Sandwiched between the summaries for the 1st and 3rd New York Artillery Regiment is this lonely line:
- Battery L: At Haine’s (Hayne’s Bluff, Mississippi with four 3-inch Ordnance Rifles. Captain Jacob Roemer commanded this battery, assigned to the Ninth Corps detachment sent to reinforce Grant at Vicksburg.
I discussed Battery L, 2nd New York’s complicated history in a post for the first quarter summary. As mentioned, this battery was detached from the main portion of the regiment, which was then serving in the Washington Defenses. Later it would be redesignated the 34th New York Independent Battery.
Captain Roemer’s battery started the quarter in Kentucky. In June, they were ordered to Mississippi as part of a detachment of the Ninth Corps under Major-General John G. Parke, specifically Second Division (Brigadier-General Robert Potter) of that detachment. This detachment was part of the force guarding the “backside” of the Vicksburg siege lines to prevent any Confederate attempt to interfere. While there was little action on their front, the battery had a brief skirmish during passage downriver. As related in Roemer’s Reminiscences of the War of the Rebellion: 1861-1865 (page 115):
Nothing of importance occurred until the steamer reached Lake Providence. Here they were fighting on the land, and we could hear the musketry. Our flotilla consisted of eleven transports led by two gunboats. The Mariner was the rear boat of the flotilla, and two of the Battery’s guns were in position in the bow of the boat ready for action….
Just as the boat neared the bank and swung away from it to the left, several companies of Confederates rushed out of the canebrake, and let us have the contents of their muskets. When they had fired three volleys, I made up my mind that some of us might suffer. My first thought was for my son. I made him lie down and then covered him with mattresses. I then went to the guns in the bow, had them loaded with canister, and fired. That the guns were so well aimed, was proved by the fact that we could see the “Johnnies” hop. The latter started to run and we sent some shrapnel after them. It was all over in a few minutes, but the “Johnnies” got the worst of it, for we suffered no casualties.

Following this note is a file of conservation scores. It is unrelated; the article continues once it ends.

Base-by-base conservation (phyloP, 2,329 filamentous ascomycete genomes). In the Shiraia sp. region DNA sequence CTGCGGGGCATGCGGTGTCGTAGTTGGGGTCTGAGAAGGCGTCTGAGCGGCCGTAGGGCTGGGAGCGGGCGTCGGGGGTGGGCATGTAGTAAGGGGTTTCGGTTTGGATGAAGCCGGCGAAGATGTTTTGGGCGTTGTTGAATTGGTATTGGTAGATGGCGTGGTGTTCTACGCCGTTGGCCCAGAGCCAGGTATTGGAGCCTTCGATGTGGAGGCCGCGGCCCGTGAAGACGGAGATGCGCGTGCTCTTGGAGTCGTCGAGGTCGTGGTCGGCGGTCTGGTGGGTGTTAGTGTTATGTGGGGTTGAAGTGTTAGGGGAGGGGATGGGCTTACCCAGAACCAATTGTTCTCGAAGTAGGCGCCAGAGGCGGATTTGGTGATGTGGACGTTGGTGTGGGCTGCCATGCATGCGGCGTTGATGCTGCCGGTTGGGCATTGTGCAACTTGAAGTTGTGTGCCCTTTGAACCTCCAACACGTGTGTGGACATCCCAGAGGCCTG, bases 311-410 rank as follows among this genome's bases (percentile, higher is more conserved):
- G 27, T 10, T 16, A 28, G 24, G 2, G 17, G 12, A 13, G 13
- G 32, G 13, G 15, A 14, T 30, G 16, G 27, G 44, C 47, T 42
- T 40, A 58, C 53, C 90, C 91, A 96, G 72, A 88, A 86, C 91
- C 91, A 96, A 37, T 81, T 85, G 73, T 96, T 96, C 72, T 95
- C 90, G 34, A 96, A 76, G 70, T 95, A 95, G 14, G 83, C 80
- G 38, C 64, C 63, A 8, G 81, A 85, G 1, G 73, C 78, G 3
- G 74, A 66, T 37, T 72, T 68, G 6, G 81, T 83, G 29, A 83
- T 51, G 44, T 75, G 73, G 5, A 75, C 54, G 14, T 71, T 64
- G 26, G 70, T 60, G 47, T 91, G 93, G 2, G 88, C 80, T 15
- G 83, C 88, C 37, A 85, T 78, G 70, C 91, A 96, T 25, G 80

Roemer went on to say his fires played out just as a counterattack occurred on land. While this seems to match into the narrative for the Battle of Lake Providence, fought on June 9, 1863, there are several discrepancies with Roemer’s dates. At any rate, the battery off-loaded at Hayne’s Bluff on June 18. From that point, the battery setup in positions looking east and anticipated Confederate approaches to relieve Vicksburg.
Meanwhile, the main portion of the 2nd New York (Heavy) Artillery was assigned to the Washington Defenses south of the Potomac. Colonel Joseph N. G. Whistler took command of the regiment on May 6, 1863, and held that position for the remainder of the war. A year later the 2nd New York Heavy was assigned to Second Corps, Army of the Potomac as “foot artillery.” As the Overland Campaign progressed, they, along with other “Heavies” were pressed into service as infantry.
Turning back to Battery L, we have a healthy, but varied, quantity of ammunition on hand:
Battery L reported 30 percussion shell, 336 fuse shell, and 224 bullet shell, of Hotchkiss patent, for 3-inch rifles.
The battery also had 83 canister on hand, but of Dyer’s patent, for 3-inch rifles.
Adding to the variety were 30 shells for 3-inch rifles of the Schenkl patent.
Turning to the small arms:
In the previous quarter, the battery reported fifteen Navy revolvers and fifteen horse artillery sabers. By the end of June, they had twelve Army revolvers and fourteen horse artillery sabers. Sounds like the supply sergeant did some dealing.